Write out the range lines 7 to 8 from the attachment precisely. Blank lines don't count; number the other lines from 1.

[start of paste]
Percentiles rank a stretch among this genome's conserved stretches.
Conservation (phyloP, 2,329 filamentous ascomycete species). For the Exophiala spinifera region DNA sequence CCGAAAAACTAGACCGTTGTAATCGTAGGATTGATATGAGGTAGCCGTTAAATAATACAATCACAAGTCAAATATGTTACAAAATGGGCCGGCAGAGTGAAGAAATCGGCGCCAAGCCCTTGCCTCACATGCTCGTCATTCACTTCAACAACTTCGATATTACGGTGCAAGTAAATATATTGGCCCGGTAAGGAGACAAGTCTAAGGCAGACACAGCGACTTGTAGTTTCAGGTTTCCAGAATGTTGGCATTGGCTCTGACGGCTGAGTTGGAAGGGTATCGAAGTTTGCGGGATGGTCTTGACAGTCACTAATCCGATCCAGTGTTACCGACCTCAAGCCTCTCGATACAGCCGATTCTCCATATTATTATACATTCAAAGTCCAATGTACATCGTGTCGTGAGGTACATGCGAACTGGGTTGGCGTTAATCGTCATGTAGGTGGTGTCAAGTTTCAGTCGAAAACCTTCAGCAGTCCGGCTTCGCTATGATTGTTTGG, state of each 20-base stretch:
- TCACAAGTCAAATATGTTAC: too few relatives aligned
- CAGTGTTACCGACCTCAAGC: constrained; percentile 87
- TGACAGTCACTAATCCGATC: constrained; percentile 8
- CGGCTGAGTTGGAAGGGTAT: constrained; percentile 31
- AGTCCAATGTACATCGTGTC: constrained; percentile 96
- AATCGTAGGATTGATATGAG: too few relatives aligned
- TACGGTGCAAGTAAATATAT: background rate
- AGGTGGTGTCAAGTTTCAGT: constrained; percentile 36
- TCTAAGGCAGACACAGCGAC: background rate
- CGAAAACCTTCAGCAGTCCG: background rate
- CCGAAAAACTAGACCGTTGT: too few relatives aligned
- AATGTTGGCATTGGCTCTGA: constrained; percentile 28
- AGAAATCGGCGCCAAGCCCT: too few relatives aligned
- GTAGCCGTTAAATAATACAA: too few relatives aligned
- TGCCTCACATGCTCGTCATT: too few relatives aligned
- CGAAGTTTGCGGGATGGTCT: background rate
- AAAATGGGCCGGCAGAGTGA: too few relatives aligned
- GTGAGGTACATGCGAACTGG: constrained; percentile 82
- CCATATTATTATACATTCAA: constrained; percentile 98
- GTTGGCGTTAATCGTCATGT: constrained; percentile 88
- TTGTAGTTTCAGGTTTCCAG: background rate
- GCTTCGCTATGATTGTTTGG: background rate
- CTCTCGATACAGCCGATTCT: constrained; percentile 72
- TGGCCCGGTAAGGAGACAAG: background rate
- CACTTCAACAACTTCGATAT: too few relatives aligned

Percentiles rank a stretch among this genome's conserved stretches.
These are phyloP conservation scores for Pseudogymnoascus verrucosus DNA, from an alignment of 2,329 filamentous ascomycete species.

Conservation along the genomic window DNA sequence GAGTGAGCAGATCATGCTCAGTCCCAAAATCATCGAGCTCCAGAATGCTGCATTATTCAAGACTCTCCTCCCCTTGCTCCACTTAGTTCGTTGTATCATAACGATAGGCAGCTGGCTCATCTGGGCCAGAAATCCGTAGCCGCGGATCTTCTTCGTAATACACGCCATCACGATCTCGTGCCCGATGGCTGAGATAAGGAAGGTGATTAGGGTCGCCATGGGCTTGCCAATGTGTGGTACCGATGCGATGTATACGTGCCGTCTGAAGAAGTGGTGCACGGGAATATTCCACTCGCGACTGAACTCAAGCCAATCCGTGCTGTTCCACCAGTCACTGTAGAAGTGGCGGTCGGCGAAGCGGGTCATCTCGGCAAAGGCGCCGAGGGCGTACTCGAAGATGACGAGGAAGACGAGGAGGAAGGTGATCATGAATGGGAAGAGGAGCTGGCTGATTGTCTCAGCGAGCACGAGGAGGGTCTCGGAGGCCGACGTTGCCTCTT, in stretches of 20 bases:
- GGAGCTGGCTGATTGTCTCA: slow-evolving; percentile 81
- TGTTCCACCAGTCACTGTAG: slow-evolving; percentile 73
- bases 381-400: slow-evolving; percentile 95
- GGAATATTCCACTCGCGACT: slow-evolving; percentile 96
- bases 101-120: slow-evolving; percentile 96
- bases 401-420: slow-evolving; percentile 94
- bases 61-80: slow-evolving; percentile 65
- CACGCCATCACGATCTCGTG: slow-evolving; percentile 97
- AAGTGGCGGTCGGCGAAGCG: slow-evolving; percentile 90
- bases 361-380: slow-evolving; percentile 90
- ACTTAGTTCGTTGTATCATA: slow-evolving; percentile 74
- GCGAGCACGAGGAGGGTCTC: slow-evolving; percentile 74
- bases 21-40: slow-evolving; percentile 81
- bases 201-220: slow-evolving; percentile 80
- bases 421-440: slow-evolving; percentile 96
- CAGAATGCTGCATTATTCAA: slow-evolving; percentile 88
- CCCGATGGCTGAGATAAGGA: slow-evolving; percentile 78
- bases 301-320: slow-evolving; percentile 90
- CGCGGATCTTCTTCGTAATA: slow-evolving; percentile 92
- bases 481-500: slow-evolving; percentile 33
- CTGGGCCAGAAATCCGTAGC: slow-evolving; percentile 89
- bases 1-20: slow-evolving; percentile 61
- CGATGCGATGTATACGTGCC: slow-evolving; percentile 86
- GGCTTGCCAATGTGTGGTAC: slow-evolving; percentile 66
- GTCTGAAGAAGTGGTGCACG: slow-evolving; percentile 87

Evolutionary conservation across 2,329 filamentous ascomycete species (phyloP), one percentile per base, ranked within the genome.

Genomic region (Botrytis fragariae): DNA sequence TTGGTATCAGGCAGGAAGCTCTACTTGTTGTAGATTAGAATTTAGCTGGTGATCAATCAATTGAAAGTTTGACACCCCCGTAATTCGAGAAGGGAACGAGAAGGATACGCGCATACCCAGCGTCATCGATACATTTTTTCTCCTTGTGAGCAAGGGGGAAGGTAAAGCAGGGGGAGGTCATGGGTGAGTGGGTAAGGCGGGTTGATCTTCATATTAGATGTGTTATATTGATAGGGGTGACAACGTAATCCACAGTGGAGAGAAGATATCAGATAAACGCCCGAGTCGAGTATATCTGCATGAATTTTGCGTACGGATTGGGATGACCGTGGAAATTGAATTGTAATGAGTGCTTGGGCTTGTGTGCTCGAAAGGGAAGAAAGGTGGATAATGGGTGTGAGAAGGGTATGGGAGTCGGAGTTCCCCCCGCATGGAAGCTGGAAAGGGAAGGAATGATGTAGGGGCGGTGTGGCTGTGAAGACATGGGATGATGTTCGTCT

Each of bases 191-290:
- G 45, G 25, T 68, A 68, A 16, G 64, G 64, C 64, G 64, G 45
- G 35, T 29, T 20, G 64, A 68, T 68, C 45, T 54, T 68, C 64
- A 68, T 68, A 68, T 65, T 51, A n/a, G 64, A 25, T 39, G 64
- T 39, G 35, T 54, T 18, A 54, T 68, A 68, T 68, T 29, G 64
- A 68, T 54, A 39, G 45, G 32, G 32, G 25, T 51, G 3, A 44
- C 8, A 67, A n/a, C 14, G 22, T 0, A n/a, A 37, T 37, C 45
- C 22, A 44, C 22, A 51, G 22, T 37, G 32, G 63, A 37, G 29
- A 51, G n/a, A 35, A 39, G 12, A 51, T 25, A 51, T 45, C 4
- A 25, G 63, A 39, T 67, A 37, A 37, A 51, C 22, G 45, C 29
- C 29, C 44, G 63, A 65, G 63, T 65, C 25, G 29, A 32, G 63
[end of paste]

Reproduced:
- AGTCCAATGTACATCGTGTC: constrained; percentile 96
- AATCGTAGGATTGATATGAG: too few relatives aligned